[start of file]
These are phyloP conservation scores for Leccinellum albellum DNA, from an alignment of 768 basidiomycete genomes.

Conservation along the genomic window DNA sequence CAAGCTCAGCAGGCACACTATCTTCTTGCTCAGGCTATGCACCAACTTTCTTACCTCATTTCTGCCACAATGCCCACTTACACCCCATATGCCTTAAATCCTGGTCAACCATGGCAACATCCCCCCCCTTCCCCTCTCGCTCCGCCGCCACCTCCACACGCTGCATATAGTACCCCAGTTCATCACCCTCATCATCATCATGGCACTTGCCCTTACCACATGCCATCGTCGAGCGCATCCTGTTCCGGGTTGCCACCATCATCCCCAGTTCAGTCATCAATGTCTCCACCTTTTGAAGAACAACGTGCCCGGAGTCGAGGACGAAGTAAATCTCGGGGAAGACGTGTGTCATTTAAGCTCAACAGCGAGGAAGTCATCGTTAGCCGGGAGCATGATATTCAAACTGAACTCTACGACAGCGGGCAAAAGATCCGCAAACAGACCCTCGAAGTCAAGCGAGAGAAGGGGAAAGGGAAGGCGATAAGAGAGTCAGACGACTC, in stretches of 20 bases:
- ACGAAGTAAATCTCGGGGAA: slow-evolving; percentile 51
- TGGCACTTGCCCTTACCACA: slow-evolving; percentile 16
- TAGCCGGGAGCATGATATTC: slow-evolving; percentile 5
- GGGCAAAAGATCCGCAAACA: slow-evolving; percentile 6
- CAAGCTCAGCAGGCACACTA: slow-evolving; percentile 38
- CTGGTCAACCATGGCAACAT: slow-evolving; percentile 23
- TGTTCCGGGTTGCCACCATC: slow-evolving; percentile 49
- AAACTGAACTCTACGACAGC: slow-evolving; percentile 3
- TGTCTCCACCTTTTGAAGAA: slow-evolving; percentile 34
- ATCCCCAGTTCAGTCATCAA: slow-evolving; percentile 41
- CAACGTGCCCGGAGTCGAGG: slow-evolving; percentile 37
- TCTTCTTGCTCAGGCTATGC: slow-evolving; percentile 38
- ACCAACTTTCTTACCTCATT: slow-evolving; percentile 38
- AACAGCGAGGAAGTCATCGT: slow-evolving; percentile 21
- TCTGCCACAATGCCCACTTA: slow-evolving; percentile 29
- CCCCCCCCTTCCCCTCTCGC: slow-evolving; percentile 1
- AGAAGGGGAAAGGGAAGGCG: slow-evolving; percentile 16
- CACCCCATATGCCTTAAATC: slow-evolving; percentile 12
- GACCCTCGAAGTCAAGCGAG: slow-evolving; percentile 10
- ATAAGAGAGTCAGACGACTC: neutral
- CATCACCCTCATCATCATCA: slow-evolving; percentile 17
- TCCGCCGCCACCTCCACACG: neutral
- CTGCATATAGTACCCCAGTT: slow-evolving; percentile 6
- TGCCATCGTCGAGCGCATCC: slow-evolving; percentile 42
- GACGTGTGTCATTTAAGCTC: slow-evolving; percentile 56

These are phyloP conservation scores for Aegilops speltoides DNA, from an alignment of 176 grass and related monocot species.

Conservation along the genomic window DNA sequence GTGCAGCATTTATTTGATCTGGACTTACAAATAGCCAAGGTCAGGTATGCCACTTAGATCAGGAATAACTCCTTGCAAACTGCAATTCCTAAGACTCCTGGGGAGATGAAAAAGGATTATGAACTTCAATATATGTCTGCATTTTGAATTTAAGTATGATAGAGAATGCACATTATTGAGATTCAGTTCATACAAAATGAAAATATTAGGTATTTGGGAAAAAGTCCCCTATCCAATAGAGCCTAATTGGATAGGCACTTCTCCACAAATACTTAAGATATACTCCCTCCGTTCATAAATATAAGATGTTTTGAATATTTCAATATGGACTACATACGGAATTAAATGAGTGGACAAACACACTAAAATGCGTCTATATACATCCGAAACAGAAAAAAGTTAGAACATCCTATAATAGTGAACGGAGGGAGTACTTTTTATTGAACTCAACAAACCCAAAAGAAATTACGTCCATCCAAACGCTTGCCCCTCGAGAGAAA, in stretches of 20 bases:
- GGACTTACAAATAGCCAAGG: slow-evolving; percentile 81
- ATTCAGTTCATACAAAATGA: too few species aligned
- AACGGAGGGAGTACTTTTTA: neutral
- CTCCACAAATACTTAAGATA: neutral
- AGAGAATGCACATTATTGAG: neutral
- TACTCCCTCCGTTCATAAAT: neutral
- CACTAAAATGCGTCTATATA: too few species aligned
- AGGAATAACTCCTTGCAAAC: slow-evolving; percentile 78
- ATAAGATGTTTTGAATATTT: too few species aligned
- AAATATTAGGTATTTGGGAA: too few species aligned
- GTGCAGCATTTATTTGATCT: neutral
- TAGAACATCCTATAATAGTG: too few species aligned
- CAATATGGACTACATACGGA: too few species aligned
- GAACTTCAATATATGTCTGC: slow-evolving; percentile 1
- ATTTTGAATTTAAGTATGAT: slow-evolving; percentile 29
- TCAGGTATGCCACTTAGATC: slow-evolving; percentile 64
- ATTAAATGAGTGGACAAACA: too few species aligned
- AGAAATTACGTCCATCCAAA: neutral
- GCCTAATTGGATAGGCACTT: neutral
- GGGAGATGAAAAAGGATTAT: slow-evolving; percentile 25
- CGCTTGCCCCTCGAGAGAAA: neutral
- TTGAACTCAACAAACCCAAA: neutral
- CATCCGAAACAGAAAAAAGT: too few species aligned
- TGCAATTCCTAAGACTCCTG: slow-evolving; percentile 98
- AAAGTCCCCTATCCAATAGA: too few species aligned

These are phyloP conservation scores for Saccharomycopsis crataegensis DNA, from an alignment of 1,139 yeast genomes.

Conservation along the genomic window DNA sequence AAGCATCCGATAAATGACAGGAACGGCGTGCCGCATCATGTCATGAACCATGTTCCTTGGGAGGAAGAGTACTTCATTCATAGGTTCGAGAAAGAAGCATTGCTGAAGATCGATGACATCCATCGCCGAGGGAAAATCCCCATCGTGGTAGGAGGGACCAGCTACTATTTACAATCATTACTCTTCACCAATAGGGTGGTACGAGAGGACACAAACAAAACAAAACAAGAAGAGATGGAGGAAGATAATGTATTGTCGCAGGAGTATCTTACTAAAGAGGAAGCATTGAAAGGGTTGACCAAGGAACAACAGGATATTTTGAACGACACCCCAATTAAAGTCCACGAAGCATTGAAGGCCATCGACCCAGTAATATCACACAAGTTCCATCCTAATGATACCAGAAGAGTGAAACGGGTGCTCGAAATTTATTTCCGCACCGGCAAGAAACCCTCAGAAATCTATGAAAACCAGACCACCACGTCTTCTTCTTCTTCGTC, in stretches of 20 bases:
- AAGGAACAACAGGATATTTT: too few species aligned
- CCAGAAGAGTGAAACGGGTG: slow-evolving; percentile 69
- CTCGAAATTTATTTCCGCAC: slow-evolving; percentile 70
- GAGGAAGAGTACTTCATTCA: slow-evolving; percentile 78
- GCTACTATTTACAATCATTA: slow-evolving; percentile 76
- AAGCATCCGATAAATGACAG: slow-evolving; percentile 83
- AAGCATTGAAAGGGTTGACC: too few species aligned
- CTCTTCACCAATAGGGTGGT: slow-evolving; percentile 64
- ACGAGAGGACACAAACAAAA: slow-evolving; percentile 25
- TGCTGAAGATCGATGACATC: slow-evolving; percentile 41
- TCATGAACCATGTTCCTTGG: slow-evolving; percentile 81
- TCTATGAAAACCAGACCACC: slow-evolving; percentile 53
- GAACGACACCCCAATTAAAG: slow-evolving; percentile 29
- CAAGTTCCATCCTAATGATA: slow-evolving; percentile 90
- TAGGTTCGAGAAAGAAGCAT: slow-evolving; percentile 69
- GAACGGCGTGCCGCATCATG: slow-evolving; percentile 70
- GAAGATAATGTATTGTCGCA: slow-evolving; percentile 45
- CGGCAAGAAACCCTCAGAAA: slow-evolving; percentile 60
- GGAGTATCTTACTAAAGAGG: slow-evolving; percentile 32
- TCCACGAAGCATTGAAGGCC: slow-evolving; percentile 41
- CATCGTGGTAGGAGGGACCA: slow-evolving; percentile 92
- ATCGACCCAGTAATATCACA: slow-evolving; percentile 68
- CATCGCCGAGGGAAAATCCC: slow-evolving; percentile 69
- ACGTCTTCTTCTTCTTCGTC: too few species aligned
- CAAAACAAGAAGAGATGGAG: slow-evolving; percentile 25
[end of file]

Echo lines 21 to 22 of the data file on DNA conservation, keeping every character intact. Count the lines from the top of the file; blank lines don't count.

- GACCCTCGAAGTCAAGCGAG: slow-evolving; percentile 10
- ATAAGAGAGTCAGACGACTC: neutral